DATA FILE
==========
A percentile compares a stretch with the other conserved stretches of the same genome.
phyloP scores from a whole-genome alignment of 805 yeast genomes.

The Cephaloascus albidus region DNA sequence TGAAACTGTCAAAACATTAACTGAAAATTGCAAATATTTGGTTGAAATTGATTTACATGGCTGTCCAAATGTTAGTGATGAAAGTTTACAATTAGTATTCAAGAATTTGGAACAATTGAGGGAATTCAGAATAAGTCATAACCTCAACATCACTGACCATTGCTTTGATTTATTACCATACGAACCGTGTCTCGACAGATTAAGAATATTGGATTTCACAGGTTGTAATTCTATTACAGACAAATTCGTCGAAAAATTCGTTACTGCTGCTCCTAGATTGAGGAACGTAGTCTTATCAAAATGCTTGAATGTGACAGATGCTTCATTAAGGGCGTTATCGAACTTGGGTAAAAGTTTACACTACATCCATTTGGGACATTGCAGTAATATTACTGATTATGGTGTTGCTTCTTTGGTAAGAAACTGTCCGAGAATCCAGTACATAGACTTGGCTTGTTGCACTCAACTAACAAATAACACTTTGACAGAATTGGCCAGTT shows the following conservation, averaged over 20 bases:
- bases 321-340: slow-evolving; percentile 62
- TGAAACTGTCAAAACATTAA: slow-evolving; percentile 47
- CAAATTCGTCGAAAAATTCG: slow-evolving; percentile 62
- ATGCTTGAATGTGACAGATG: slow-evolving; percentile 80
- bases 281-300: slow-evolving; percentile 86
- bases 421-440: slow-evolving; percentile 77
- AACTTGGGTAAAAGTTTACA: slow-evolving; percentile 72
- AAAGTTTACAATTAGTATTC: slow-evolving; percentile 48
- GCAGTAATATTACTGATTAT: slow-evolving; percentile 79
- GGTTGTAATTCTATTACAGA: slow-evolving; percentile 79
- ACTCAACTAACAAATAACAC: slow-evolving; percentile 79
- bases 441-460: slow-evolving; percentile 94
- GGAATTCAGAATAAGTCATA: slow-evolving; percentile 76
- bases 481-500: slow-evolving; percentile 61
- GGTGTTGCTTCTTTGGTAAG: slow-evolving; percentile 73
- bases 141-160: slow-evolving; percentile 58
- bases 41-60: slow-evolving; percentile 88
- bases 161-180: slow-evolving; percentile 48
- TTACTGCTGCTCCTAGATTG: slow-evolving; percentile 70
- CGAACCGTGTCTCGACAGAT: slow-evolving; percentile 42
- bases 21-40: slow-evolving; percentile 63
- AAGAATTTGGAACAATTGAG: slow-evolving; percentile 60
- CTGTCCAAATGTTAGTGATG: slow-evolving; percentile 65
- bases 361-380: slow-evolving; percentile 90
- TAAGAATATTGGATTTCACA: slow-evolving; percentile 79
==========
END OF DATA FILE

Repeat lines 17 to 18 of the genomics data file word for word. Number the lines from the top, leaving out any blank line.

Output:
- bases 481-500: slow-evolving; percentile 61
- GGTGTTGCTTCTTTGGTAAG: slow-evolving; percentile 73